Latest Mesothelioma Clinical Trial Opens at Memorial Sloan Kettering
November 27, 2019
Memorial Sloan Kettering Cancer Center in New York City has opened its latest clinical trial for patients with pleural mesothelioma, studying the effectiveness of an immunotherapy and chemotherapy combination prior to aggressive surgery.
The novel feasibility study will determine if the use of Opdivo (nivolumab) with Alimta (pemetrexed) and either cisplatin or carboplatin — without delaying scheduled surgery — can significantly extend patient survival time.
The hope is to duplicate earlier effectiveness of that same combination with other cancers.
“It has been tried with promising results,” Memorial Sloan Kettering thoracic surgeon Dr. Prasad Adusumilli told The Mesothelioma Center at Asbestos.com. “Let’s wait and see what we learn here, but perhaps with this, we can prolong survival beyond standard treatment.”
Adusumilli Leads Mesothelioma Program
Patients selected for the study will undergo two cycles of the Opdivo and chemotherapy combination prior to the extensive pleurectomy and decortication surgery.
The initial outcome measure will be the number of patients progressing to surgery within 30 days of the originally planned operation. Failure will be a toxicity-induced delay of surgery for more than 30 days.
Either Adusumilli or Dr. Valerie Rusch likely will be the primary surgeon involved in the study. The Cancer Center is expecting 35 patients in the clinical trial and an estimated completion by November of 2022.
Adusumilli is co-director of the mesothelioma program at Memorial Sloan Kettering, one of the top cancer centers in America.
More Clinical Trials at Memorial Sloan Kettering
Memorial Sloan Kettering has several other clinical trials, in various stages, for mesothelioma.
Trials at MSK include:
- A targeted cancer vaccine, galinpepimut-S, combined with Opdivo. This phase I trial is aimed at patients expressing the protein WT-1, which often is found on the surface of mesothelioma tumor cells.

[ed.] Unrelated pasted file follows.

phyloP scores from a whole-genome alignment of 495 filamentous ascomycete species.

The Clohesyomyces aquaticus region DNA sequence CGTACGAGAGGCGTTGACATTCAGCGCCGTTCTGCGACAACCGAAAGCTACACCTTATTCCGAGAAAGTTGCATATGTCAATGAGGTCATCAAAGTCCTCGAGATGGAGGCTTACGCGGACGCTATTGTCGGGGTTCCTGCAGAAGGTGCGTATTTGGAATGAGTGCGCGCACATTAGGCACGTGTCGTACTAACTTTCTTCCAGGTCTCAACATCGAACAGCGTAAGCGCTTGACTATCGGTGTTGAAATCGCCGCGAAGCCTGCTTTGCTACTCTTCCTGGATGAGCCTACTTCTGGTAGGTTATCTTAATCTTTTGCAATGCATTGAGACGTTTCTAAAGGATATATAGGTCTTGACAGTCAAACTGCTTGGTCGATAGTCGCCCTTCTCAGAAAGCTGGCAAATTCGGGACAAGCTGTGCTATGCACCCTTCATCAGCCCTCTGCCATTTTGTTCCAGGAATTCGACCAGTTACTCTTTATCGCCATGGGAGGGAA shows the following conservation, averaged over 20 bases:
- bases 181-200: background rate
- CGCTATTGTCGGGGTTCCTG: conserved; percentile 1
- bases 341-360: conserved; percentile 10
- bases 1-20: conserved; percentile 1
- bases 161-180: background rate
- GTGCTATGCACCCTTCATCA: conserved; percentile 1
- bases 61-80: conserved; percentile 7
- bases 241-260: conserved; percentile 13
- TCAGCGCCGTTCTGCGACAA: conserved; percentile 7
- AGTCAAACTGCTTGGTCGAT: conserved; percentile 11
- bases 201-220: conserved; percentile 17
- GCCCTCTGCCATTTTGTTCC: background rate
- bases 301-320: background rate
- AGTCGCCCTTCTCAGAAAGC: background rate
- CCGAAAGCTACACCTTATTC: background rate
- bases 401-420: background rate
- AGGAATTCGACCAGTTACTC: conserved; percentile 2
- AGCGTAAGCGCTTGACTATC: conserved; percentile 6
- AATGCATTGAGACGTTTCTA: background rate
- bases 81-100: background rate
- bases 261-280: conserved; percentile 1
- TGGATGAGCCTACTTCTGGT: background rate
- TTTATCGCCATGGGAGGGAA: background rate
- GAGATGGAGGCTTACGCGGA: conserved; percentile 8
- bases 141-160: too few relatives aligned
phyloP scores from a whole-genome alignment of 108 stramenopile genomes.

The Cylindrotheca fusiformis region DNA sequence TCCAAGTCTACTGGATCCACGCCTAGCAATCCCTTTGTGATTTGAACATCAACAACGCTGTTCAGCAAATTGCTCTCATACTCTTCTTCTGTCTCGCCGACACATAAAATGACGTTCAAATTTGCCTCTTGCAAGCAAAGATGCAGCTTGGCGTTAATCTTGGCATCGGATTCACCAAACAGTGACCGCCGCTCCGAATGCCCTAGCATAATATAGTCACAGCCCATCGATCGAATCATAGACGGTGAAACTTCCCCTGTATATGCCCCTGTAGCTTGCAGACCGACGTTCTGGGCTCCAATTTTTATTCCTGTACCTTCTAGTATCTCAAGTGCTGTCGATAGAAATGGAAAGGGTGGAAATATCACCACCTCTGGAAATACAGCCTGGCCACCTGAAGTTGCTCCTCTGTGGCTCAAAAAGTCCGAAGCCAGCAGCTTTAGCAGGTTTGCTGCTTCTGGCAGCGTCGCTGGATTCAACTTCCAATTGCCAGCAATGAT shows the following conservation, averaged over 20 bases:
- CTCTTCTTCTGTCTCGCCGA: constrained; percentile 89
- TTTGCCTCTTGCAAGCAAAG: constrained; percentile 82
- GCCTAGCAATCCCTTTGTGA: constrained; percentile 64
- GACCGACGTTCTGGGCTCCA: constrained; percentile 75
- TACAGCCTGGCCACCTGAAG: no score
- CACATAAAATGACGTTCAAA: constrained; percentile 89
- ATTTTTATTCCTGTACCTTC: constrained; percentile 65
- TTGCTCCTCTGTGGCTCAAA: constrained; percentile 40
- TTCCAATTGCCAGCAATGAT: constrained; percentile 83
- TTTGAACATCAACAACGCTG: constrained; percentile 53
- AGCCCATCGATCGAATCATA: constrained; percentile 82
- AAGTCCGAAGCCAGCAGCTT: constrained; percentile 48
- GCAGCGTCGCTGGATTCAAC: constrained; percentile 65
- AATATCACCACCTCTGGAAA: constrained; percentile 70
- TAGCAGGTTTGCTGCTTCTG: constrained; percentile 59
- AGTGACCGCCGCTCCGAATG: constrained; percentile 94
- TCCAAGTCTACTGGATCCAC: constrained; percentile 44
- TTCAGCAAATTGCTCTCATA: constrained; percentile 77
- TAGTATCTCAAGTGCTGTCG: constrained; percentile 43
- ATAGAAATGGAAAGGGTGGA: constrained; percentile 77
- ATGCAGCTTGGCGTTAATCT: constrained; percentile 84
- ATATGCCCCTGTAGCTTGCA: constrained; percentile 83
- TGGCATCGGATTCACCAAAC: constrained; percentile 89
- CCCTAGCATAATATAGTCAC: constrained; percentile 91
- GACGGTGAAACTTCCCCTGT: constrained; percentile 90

- Genetically engineered T cells designed to target mesothelin, a cancer-cell surface protein. This form of immunotherapy includes the laboratory modification of a patient’s own T Cells, a type of white blood cell, to attack the cancer.
- Adding ADI-PEG 20, an investigational drug, to standard chemotherapy. The drug is designed to break down arginine, a nutrient that makes up proteins in various cancers.
- Stereotactic body radiation therapy combined with avelumab immunotherapy. Avelumab targets PD-L1, another protein found on cancer cells, and earlier research showed that radiation may additionally strengthen the immune system.
Latest Trial Open to Surgical Patients
This latest combination trial is designed only for patients who qualify for surgery, which typically is less than a third of those diagnosed with pleural mesothelioma.
Also, anyone who has undergone prior chemotherapy or prior immunotherapy will not be eligible for the study.
Earlier studies with other cancers have tried using the immunotherapy and chemotherapy combination after surgery, but the effectiveness has not been significant.
“We have learned, more and more, that giving immunotherapy when the tumor is still there, it can educate the body’s immune system better than after taking out the tumor,” Adusumilli said. “It can better boost the long-term memory, so the cancer won’t come back as easily.”
The use of Opdivo has been met with mixed results in fighting cancer, much like other immunotherapy drugs. It has worked exceptionally well for some mesothelioma patients, but not for the majority, and not at all with others.
Opdivo is not yet approved for mesothelioma by the U.S. Food and Drug Administration. It’s given only through clinical trials or special-use exemptions.
Pleural mesothelioma patient Gene Hartline in Central Florida credited Opdivo for extending his survival after standard-of-care treatment failed.
One recent study found that drugs such as Opdivo and Keytruda (pembrolizumab) benefit less than 13% of patients who have tried them.
Chemotherapy, which is part of standard-of-care treatment, has proven to extend survival, but often with serious side effects and only for a limited time.
“This [clinical trial] is important. We don’t have the best long-term results with mesothelioma, and we need to learn more,” Adusumilli said. “This trial doesn’t compromise standard of care. It only adds a key immunotherapy that has shown promising results in other cancers. It’s a feasibility study, so let’s see where this takes us.”